Blood-brain barrier and chemotherapy agents

Traditionally, the Blood-brain barrier has been considered to be a major hindrance to the use of chemotherapy for brain tumors. In theory, the BBB effectively excludes many chemotherapeutic agents from the CNS, thereby creating a “safe haven” for some tumors, e.g. metastases. This concept has been challenged 1).

Regardless of the etiology, the response of most brain tumors to systemic chemotherapy is usually very modest, with a notable exception being a favorable response of oligodendrogliomas and gliomas with deficient MGMT activity. Considerations regarding chemotherapeutic agents in relation to the BBB include:

1. some CNS tumors may partially disrupt the BBB, especially malignant gliomas 2).

2. lipophilic agents (e.g. nitrosoureas) may cross the BBB more readily

3. selective intra-arterial (e.g. intracarotid or intervertebral) injection 3): produces a higher local concentration of agents which increases penetration of the BBB, with lower associated systemic toxicities than would otherwise occur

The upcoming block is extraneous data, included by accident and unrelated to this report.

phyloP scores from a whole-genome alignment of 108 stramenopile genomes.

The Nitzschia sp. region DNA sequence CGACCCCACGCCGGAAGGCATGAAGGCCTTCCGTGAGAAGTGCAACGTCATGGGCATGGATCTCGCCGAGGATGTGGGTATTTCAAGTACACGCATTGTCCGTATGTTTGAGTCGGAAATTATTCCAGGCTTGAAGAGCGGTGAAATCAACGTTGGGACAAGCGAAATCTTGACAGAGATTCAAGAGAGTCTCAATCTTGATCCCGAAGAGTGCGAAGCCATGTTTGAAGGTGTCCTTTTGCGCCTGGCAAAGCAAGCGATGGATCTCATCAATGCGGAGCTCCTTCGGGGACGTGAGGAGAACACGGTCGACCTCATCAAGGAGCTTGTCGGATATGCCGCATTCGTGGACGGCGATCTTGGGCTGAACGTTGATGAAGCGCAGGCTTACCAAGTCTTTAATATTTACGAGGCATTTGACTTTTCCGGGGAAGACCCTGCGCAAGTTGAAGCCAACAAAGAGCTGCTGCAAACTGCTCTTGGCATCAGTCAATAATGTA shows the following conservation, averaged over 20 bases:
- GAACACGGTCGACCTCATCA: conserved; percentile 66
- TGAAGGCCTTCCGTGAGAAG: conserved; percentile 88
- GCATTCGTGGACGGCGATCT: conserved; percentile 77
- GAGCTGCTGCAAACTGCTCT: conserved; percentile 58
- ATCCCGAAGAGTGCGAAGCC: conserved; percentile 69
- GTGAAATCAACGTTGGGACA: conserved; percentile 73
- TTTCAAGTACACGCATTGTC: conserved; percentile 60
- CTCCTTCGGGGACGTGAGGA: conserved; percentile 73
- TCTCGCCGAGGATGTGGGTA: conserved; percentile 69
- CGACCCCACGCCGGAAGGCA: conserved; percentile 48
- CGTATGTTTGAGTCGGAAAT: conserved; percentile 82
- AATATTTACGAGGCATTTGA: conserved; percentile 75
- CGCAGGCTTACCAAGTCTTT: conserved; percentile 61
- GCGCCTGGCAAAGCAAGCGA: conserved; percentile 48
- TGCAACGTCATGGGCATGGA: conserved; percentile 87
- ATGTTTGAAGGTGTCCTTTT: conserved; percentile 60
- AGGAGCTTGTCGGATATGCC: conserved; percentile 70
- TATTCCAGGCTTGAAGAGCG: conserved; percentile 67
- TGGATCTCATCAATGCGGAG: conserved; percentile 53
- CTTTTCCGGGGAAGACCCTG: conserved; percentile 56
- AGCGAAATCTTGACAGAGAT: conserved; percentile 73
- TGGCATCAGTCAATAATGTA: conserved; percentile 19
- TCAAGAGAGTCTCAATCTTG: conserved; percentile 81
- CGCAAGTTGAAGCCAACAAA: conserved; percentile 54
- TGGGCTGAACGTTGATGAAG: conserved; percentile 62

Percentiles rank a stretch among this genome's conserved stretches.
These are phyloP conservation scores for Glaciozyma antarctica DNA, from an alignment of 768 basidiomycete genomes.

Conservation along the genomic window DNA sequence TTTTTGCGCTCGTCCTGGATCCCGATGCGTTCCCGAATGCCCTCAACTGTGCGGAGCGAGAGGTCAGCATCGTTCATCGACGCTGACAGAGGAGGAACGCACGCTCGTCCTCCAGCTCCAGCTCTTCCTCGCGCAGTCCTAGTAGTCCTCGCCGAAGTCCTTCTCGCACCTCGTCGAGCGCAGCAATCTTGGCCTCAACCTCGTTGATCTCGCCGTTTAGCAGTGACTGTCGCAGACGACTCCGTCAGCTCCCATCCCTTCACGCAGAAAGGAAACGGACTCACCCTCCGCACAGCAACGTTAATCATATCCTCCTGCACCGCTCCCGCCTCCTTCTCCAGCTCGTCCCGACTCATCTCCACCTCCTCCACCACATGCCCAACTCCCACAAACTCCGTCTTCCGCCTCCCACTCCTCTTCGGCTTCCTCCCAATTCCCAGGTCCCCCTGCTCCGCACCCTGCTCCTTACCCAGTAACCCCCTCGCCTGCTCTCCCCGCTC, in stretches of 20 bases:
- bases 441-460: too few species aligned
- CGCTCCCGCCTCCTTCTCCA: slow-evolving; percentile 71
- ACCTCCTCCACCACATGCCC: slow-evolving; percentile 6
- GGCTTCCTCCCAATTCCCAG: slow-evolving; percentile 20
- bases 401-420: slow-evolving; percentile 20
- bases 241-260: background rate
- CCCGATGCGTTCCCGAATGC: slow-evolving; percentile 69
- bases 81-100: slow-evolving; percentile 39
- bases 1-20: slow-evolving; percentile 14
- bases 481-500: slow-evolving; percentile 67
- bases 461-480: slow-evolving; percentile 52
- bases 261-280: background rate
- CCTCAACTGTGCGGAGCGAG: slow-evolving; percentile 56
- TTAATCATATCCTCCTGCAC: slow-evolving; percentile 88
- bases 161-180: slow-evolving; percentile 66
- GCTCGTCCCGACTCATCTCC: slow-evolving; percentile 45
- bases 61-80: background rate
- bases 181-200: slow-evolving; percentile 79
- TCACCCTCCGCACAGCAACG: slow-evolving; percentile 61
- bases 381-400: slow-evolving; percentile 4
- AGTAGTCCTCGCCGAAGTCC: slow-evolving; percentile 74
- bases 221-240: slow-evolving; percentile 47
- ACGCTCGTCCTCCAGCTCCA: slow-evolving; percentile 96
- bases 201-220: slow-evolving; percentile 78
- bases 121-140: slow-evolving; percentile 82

4. the BBB may be iatrogenically disrupted (e.g. with mannitol) prior to administration of the agent

5. the BBB may be bypassed by intrathecal administration of agents via LP or ventricular access device, e.g. Methotrexate for Primary central nervous system lymphoma.

6. biodegradable polymer wafers containing the agent may be directly implanted

Stewart DJ. A Critique of the Role of the Blood-Brain Barrier in the Chemotherapy of Human Brain Tumors. J Neurooncol. 1994:121–139
Salcman M, Broadwell RD, Salcman M. The Blood Brain Barrier. In: Neurobiology of Brain Tumors. Baltimore: Williams and Wilkins; 1991: 229–250
Madajewicz S, Chowhan N, Tfayli A, et al. Therapy for Patients with High Grade Astrocytoma Using Intraarterial Chemotherapy and Radiation Therapy. Cancer. 2000; 88:2350–2356
  • blood-brain_barrier_and_chemotherapy_agents.txt
  • Last modified: 2020/09/29 18:30
  • by administrador